The Winneshiek Co. Soil & Water Conservation District will receive $524,751 over the next three years to extend its water quality improvement projects to include Bohemian and Otter Creeks, located in the Turkey River watershed. This is in addition to the practices being added around Brockamp, Burr Oak, Rogers and Wonder Creeks. Private partners and landowners will contribute $1.4 million.
 
Since the Turkey River water quality project began in 2014, farmers and landowners have planted more than 15,000 acres of cover crops and added six wetlands, among other practices, in the watershed.
 

West Fork Crooked Creek – Washington Co.

The Washington Co. Soil & Water Conservation District will receive $779,500 over three years to scale-up its ongoing water quality efforts in the West Fork Crooked Creek to include Long Creek. Private partners and landowners will contribute $5.4 million.
 
Since the Crooked Creek WQI project began three years ago, farmers and landowners have planted almost 34,000 acres of cover crops, installed two bioreactors, one saturated buffer and three wetlands, among other practices.
 

Additional State-Funded WQI Projects

In addition to the five WQI projects happening in eastern Iowa, the Iowa Department of Agriculture and Land Stewardship will provide funding to expand water quality projects happening in western and central Iowa.

  • Sioux Co. Soil & Water Conservation District will receive $872,700 over the next three years to implement additional conservation practices within the West Branch of the Floyd River.
  • Wright Co. Soil & Water Conservation District will receive $786,267 to expand its conservation efforts happening within the Boone River watershed.

 
To learn more about the state’s Water Quality Initiative or read success stories, visit cleanwateriowa.org/water-quality-initiative.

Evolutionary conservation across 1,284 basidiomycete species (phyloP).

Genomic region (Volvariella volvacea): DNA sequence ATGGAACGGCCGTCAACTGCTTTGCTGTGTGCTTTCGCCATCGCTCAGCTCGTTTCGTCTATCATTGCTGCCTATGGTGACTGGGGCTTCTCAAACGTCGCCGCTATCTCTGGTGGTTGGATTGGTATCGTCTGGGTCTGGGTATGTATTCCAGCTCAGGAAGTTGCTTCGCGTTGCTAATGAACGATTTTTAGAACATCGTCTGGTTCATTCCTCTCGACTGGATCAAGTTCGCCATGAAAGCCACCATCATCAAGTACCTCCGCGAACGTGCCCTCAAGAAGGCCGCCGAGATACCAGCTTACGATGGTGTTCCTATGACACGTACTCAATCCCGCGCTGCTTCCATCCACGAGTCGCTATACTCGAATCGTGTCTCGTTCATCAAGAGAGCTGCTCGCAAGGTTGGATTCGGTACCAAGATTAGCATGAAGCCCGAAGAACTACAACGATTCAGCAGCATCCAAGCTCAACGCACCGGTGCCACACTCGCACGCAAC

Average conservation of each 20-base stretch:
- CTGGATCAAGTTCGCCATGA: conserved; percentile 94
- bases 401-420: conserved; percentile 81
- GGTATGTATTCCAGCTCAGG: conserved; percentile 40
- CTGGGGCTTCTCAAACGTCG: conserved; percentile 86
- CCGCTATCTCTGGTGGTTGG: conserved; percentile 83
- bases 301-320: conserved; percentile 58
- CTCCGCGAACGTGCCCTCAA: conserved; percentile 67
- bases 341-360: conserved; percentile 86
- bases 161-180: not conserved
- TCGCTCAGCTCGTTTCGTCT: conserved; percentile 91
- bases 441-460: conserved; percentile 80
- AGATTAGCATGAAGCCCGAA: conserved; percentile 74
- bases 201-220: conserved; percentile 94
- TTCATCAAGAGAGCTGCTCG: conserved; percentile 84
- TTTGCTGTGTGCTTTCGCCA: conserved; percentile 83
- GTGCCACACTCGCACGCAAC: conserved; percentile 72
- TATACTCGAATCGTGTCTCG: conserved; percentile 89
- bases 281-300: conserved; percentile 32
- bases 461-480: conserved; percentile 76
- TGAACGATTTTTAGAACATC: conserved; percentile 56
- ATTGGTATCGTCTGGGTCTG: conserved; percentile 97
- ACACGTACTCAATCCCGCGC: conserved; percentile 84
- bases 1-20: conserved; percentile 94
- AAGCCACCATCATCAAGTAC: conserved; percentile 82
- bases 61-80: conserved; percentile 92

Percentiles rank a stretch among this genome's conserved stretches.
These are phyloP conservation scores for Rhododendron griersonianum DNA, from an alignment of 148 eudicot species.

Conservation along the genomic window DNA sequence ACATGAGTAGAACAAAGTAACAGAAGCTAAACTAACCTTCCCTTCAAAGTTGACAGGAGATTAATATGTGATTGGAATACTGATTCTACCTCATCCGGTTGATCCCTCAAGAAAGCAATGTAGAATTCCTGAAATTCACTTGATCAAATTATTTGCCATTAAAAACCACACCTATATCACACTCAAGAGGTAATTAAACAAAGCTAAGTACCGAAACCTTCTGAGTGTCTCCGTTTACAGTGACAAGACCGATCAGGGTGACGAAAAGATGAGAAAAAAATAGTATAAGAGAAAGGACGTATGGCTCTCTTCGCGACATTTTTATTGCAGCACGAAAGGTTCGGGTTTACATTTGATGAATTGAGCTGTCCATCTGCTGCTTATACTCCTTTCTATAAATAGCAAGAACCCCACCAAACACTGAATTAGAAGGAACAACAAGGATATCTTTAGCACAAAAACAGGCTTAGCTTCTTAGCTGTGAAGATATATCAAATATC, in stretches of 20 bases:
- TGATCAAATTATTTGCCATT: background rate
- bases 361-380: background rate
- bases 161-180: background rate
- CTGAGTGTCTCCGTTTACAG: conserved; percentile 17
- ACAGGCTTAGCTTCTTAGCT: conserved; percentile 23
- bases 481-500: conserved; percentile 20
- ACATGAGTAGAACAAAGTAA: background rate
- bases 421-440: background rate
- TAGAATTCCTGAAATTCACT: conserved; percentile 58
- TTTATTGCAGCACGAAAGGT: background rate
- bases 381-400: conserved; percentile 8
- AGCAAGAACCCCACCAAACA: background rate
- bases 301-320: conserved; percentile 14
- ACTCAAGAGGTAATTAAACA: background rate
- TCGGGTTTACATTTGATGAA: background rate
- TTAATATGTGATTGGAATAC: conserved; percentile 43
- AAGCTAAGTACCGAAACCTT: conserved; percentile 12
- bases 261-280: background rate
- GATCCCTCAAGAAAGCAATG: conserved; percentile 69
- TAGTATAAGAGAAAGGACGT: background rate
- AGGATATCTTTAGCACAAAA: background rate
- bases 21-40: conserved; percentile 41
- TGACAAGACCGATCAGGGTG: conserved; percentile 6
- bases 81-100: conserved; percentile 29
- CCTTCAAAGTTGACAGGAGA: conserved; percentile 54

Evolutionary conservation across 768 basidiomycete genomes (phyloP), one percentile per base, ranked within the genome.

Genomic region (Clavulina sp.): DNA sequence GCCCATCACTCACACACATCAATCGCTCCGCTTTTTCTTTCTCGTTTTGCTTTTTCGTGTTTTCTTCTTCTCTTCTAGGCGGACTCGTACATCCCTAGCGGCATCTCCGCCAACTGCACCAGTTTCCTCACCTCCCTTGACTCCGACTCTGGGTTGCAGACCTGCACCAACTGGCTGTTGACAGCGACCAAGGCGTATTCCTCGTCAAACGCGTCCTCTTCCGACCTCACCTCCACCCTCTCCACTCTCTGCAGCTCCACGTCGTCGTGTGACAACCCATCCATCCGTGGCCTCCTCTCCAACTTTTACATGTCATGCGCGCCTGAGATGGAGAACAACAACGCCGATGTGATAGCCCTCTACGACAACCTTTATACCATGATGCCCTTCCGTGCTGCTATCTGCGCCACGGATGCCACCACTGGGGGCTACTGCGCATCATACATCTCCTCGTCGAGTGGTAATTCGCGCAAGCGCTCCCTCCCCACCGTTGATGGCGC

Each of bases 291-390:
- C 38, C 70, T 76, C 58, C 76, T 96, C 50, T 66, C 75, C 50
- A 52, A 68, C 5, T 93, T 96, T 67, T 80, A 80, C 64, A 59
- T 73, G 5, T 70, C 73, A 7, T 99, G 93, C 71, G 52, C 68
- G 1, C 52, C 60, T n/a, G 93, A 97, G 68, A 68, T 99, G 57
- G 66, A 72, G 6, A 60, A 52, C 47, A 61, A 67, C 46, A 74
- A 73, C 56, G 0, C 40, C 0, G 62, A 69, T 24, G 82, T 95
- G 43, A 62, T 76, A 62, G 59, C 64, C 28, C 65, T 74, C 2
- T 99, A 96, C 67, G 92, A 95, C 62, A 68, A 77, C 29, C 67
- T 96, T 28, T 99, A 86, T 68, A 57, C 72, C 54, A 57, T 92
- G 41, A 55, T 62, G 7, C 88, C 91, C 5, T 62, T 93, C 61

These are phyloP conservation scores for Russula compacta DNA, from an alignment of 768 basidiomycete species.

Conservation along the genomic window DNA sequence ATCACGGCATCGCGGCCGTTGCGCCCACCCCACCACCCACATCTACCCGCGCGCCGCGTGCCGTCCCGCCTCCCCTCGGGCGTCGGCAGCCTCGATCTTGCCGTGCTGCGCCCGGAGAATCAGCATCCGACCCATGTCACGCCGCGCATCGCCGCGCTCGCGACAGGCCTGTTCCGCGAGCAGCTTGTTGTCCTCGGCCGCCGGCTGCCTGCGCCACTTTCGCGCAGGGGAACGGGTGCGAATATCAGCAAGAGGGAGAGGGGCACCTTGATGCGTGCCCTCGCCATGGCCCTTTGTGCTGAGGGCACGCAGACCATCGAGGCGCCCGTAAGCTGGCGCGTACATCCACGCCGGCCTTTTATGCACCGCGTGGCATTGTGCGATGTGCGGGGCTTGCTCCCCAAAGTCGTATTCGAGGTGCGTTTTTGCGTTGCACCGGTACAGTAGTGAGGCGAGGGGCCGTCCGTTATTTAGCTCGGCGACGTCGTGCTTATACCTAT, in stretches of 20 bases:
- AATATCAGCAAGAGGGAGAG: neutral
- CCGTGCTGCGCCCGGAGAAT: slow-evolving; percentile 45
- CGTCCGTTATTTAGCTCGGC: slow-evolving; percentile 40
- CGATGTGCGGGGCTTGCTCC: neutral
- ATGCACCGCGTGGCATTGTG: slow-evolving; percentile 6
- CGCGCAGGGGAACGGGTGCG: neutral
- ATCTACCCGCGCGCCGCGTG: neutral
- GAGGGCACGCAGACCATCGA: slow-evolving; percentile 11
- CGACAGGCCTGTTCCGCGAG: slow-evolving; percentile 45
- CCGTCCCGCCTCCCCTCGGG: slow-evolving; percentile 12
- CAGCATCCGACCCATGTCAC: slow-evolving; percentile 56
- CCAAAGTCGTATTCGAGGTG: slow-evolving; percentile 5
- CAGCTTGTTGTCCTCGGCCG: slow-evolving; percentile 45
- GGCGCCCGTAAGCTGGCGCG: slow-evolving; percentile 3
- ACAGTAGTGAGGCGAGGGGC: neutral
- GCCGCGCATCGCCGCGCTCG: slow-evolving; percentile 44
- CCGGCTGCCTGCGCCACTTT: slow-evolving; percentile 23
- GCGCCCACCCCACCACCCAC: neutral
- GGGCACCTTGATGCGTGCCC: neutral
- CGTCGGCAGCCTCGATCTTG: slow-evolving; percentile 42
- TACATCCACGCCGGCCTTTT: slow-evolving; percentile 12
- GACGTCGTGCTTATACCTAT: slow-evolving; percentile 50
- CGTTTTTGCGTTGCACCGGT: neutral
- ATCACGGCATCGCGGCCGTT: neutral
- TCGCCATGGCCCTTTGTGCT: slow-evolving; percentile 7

About the Iowa Water Quality Initiative

The Water Quality Initiative (WQI) was established during the 2013 legislative session to help execute Iowa’s Nutrient Reduction Strategy (NRS). The NRS provides a roadmap to achieve a 45 percent reduction in nitrogen and phosphorus losses to our waters using an integrated approach that includes point and non-point sources working together.
 
The WQI harnesses the collective ability of both private and public resources and organizations to rally around the NRS and add proven conservation practices to reduce nutrient loss and improve water quality in a scientific, reasonable and cost-effective manner.
 
The Water Quality Initiative cost-share funds help farmers and landowners install nutrient-reducing conservation practices around the state. The funds can be used to off-set the cost of cover crops, no-till/strip-till or a nitrification inhibitor, which helps improve soil health, reduce erosion and improve water quality.
 
In 2019, more than 2,900 farmers participated in the program and invested an estimated $10.2 million in funding to match $6.1 million through the state’s WQI cost share fund. Participants included 1,200 farmers using a conservation practice for the first time and more than 1,700 farmers continuing their conservation practices.

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About the Iowa Department of Agriculture and Land Stewardship

Led by Secretary Mike Naig, the Department of Agriculture and Land Stewardship serves the rural and urban residents that call Iowa home. Through its 12 diverse bureaus, the Department ensures animal health, food safety and consumer protection. It also promotes conservation efforts to preserve our land for the next generation. Learn more at iowaagriculture.gov.
Contact:
Keely Coppess
Communications Director
(515) 326-1616           
Keely.Coppess@IowaAgriculture.gov